Childbearing is a fundamental human right. I would go further: spending on IVF makes more sense than spending good money on drugs for people who only have months to live or indeed keeping the very old and sick ticking over, waiting for death. Decision makers in the NHS have to make tough judgements. But they must act fairly too. Cutting free IVF provision means those on modest incomes can never have the child they yearn for. They can in Scotland. Whatever happened to universal healthcare based on need and not ability to pay?

Edited Version I newspaper 23/9/2016

 

Muslim Women and Discrimination

 

Muslim women are the most economically disadvantaged group in our society. They are three times more likely than other British women to be unemployed or looking for work and twice as likely to be economically inactive. Those who have the same educational qualifications and skills as white Christian women are 71% more likely to be unemployed. These bleak findings appear in an MPs report published this Thursday. This is bad news for Muslims, feminists, anti-racists and for the nation. Britain cannot be highly productive, functional, inventive, internationally competitive  or properly meritocratic while so much human potential remains dormant or suppressed. Muslim families and communities with unemployed females cannot be hoisted out of privation and hopelessness. So why is this happening? Why now?

British Muslim women have come a long way since the eighties. Many have then been dragged or tossed back from where they might have been. Forty five percent more of them are in work than were in 2011. That is a remarkable figure. In 1894 a seminal Government study, Black and White Britain, was published by the Policy Studies Institute. The author, Colin Brown, is now my husband. He found that though vastly fewer Asian females than black or white females were in the workforce, among those in employment only 18% were Muslim. Today he has a senior job in financial regulation and his boss is a young, smart Muslim woman. Eight Muslim women are in parliament, several are Peers. More British Muslim women are getting degrees than Muslim men. (Until 1990, such women never got into higher education). I am a part time professor at Middlesex University where many of my students are feisty young Muslim women. One of them, Saira ( not her real name), told me recently: ‘ My mother can’t read or write. They got her married at 12, when she was a child. But she pushed me and my five sisters, stopped my father arranging our marriages. She is like a lioness. He used to hit her’. Sharmin was a young, incredibly bright, Bangladeshi mum in Bethnal Green. I used to teach her English. After her husband left her and married a younger wife. She enrolled at a further education college. She is now a social worker.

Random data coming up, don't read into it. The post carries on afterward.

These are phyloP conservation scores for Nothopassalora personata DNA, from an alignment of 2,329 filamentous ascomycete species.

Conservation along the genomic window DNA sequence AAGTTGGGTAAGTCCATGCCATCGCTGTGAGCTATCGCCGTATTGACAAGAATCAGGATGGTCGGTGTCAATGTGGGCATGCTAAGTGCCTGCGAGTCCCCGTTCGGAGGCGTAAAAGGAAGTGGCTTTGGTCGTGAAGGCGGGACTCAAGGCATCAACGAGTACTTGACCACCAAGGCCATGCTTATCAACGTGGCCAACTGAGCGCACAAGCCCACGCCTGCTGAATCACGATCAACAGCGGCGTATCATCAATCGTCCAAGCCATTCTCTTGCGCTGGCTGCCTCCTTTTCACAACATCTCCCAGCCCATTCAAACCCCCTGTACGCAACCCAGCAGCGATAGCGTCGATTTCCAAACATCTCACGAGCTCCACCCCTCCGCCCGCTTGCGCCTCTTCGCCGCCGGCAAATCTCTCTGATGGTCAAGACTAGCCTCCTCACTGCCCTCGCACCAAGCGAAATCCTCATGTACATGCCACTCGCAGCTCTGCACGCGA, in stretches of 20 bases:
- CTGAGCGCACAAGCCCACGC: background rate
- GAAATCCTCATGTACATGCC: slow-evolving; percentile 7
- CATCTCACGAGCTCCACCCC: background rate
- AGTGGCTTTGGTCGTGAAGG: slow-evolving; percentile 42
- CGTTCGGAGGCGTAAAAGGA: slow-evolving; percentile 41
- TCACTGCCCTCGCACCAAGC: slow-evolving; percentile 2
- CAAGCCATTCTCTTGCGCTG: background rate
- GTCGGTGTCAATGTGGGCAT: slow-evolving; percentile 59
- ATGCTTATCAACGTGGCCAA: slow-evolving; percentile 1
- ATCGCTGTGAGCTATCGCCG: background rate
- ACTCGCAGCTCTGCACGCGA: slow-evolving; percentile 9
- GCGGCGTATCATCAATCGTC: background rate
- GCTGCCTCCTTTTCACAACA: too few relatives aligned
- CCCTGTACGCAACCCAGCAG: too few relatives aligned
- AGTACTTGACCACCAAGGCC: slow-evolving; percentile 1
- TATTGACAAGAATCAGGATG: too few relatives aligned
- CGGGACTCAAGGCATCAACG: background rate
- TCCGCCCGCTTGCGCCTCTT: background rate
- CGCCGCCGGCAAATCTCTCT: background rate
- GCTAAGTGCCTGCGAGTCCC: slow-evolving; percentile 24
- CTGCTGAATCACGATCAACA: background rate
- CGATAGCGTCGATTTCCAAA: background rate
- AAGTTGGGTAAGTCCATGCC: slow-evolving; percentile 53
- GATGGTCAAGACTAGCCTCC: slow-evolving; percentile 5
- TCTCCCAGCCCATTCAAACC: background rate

Some Muslim leaders have been calling for these transformative developments for a very long time. Back in 1924, our worldwide imam, the Aga Khan, instructed his believers to educate daughters because they would then go on to raise educated children and, in time, prepare congregations for a future they could not even imagine. As a child in the sixties, I remember the first time I saw women doctors in our mosque surgery in Kampala, Uganda and teachers clip-clopping in high heels in our schools. Aid agencies today focus on female education and aspirations for the same reasons given by our imam. Some British working class Muslim families finally got that message and did defy cultural norms to educate their daughters. According to this report, ‘ the impact of Islamaphobia cannot be underestimated’ and there is now a ‘chill factor’ which stops them applying for jobs and promotion. What a blow that must be. All that faith, all that money invested in what turned out to be a false promise, a chimera.